Keystone XL Pipeline: Environment Versus Economy

There are always two sides to a story. Sometimes there is more than two, but today I am going to focus on the two main sides of the Keystone XL Pipeline story. The story of the Keystone Pipeline is enormous with many opinions and arguments. For those who do not know already, the Keystone Pipeline runs from Alberta, Canada to Cushing, Oklahoma. However, there have been plans to expand the pipeline for a long time. The 1,700 new miles of the pipeline would represent two new sections, a southern leg and a northern leg. This larger pipeline is referred to as the Keystone XL Pipeline. Not everyone agrees that this expansion is a smart idea. There are large concerns for the possible environmental effects of this new pipeline and the kind of oil it would be transporting. However, those who are in support of the pipeline believe that it would help the economy tremendously. Here is a map showing The Keystone Pipeline and the Keystone XL Pipeline. The dotted lines are the XL sections.

Keystone-Map

The biggest environmental concern is the use of heavy Canadian tar sands oil. The existing pipeline carries U.S. light crude. The difference between these two types of oil is dramatic. If the Keystone XL Pipeline was built, the pipeline would be able to deliver 830,000 barrels of oil per day. Unlike U.S. light crude, tar sands oil, or bitumen, has a large amount of clay and sand in it. It is also more corrosive than conventional oil. So, not only is this corrosive oil more likely to cause leaks in the pipeline, but it would also cause more damage when spilled. The heaviness of the oil causes it to sink into the earth and water rather than floating on top of it. Also, before tar sands oil can be used it has to be refined into usable oil. This process uses tons of water, which is already a dwindling resource. In addition, tar sands oil releases more harmful emissions into the atmosphere than other oils when burned. A Final Supplemental Environmental Impact Statement for the XL pipeline found that the pipeline would not have a significant impact on climate change as a result of tar sands oil because it will be extracted whether or not the pipeline existed. I partially disagree with this statement because, yes the extraction will continue without the pipeline, but with it the use of tar sands oil will only grow. Without the pipeline, people are either forced to find a different source of oil or a different source of energy. Yet, if they are given tar sands oil they will most definitely use it.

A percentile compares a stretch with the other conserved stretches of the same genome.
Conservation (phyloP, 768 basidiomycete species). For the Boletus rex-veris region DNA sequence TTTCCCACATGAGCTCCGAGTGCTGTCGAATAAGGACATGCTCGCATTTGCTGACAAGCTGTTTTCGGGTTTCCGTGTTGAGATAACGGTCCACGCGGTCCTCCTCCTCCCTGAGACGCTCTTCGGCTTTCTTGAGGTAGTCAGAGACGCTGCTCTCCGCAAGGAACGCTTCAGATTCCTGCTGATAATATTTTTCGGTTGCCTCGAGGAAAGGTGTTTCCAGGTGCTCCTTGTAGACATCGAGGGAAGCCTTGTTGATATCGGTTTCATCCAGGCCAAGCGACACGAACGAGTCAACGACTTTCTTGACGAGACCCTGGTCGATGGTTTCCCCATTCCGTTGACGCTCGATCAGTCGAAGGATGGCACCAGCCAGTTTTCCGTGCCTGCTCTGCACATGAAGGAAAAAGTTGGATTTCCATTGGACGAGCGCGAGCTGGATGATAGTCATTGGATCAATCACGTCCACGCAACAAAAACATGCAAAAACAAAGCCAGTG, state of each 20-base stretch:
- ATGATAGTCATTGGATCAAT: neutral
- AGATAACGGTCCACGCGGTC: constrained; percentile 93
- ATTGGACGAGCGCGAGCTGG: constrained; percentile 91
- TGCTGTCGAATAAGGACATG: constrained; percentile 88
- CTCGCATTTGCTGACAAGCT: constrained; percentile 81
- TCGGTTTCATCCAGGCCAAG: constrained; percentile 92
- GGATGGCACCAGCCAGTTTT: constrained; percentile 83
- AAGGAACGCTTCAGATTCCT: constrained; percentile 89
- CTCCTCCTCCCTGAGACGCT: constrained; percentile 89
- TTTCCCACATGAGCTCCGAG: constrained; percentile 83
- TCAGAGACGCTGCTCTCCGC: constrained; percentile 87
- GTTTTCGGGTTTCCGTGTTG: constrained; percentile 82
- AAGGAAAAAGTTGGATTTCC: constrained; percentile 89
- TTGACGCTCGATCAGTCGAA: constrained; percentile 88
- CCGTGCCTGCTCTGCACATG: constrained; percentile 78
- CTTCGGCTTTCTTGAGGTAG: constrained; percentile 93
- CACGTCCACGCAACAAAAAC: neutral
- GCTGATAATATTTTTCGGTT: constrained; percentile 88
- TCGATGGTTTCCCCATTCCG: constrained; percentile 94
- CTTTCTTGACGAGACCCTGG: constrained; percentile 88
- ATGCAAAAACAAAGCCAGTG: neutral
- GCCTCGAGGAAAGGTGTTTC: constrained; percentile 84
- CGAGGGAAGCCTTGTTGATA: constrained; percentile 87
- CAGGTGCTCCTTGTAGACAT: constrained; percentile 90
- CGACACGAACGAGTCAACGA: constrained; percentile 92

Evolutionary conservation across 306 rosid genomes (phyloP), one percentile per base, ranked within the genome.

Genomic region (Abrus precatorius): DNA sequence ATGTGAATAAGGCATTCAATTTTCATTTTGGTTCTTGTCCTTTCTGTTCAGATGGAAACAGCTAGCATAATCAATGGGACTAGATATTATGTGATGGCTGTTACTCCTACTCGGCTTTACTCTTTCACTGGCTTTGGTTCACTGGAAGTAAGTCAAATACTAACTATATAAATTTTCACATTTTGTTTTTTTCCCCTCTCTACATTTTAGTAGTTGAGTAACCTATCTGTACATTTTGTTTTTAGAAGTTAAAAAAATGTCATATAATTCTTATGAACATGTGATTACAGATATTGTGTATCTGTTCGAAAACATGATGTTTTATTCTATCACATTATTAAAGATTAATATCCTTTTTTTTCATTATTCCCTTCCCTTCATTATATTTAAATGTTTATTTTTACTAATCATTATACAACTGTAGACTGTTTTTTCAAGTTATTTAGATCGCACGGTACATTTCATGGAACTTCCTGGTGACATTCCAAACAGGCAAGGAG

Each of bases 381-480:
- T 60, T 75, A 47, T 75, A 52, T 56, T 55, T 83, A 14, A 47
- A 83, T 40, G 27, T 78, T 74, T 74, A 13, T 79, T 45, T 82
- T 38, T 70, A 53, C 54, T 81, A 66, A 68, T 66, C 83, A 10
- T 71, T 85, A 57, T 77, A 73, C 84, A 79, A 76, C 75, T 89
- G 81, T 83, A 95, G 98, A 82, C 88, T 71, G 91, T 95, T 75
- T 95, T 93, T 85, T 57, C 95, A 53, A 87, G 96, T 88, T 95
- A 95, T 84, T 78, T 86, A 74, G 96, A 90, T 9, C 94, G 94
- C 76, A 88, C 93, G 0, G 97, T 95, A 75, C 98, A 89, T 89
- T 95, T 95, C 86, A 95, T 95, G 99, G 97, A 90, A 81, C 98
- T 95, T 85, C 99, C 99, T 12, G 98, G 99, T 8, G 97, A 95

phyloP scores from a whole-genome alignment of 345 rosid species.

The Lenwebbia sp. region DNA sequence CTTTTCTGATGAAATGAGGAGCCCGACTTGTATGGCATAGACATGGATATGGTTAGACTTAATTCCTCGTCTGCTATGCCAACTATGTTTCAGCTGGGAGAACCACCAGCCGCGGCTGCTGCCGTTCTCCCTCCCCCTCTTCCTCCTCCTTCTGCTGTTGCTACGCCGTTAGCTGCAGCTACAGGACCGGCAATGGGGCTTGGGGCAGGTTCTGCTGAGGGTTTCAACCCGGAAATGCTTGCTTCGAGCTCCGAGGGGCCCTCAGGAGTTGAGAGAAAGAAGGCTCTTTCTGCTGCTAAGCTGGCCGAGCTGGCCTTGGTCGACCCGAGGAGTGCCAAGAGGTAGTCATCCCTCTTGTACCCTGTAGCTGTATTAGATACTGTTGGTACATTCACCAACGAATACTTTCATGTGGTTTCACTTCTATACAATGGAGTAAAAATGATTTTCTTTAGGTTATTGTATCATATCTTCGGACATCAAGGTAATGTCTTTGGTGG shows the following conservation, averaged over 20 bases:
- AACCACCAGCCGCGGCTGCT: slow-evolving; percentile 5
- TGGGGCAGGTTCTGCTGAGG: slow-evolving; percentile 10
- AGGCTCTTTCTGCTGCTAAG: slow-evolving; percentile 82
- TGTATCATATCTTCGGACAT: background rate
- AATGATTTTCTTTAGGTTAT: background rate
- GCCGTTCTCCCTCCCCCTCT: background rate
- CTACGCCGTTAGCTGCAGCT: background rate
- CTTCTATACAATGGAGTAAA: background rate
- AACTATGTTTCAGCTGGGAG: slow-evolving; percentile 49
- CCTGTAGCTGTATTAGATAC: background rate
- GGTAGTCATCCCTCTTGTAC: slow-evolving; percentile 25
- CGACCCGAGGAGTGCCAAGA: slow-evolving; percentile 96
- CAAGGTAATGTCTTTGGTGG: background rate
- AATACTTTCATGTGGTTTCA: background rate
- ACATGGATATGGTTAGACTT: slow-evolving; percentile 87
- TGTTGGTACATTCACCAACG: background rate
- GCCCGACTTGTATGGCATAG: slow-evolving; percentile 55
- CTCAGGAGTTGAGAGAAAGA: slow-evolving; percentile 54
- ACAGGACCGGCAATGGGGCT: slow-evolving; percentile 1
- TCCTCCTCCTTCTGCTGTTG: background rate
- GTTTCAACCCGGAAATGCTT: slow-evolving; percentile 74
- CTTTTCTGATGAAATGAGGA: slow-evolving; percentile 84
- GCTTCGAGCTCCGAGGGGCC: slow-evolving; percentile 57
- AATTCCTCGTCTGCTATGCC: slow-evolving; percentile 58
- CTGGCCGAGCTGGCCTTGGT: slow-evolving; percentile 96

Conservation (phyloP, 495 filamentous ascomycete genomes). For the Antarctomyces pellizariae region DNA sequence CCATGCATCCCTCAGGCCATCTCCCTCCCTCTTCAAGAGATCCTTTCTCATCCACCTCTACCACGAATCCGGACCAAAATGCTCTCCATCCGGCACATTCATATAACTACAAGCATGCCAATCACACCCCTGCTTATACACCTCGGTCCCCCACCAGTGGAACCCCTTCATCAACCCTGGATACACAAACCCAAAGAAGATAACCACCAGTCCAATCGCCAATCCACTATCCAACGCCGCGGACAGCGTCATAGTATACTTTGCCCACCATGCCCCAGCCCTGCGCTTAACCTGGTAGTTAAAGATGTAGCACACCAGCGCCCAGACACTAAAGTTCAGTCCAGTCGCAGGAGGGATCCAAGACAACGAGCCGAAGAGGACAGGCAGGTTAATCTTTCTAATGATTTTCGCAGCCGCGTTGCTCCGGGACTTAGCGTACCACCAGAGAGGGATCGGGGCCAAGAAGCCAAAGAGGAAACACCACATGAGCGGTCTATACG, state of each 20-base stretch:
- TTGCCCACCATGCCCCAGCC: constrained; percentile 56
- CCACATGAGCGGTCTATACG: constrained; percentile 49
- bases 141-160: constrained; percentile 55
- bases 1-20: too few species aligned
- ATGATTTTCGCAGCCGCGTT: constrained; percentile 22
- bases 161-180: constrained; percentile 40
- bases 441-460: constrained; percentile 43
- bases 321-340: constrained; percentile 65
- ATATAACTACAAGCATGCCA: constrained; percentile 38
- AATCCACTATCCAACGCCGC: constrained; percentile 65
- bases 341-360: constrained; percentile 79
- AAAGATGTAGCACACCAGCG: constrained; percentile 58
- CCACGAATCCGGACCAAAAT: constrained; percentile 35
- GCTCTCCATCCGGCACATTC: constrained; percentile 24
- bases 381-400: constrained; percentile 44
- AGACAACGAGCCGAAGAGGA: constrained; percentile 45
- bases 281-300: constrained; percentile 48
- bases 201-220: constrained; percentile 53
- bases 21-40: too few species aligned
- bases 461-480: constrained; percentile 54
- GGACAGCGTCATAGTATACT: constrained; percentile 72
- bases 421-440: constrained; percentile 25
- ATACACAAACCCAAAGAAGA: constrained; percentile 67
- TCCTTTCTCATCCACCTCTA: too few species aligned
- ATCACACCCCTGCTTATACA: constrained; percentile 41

keystone_pipeline_protest_11_07_20116990877_orig

Considering how much concern exists surrounding the new pipeline, there are a lot of people who support it and think it is a great idea. The main benefit that people feel most strongly about is the benefit to the economy. It is estimated to create anywhere from 40,000 to 20,000 jobs in the U.S. It will also allow the U.S. to reduce its dependence on foreign oil. Currently, President Obama has 10 days to veto the bill authorizing construction of the Keystone XL. Both the House and the Senate passed the proposal. However there was not a wide enough margin to override a presidential veto. Shortly we will see if the Keystone XL Pipeline will be built.

Sources:

http://stateimpact.npr.org/texas/tag/keystone-xl-pipeline/

http://www.cnn.com/2015/02/11/politics/boehner-obama-keystone-veto/

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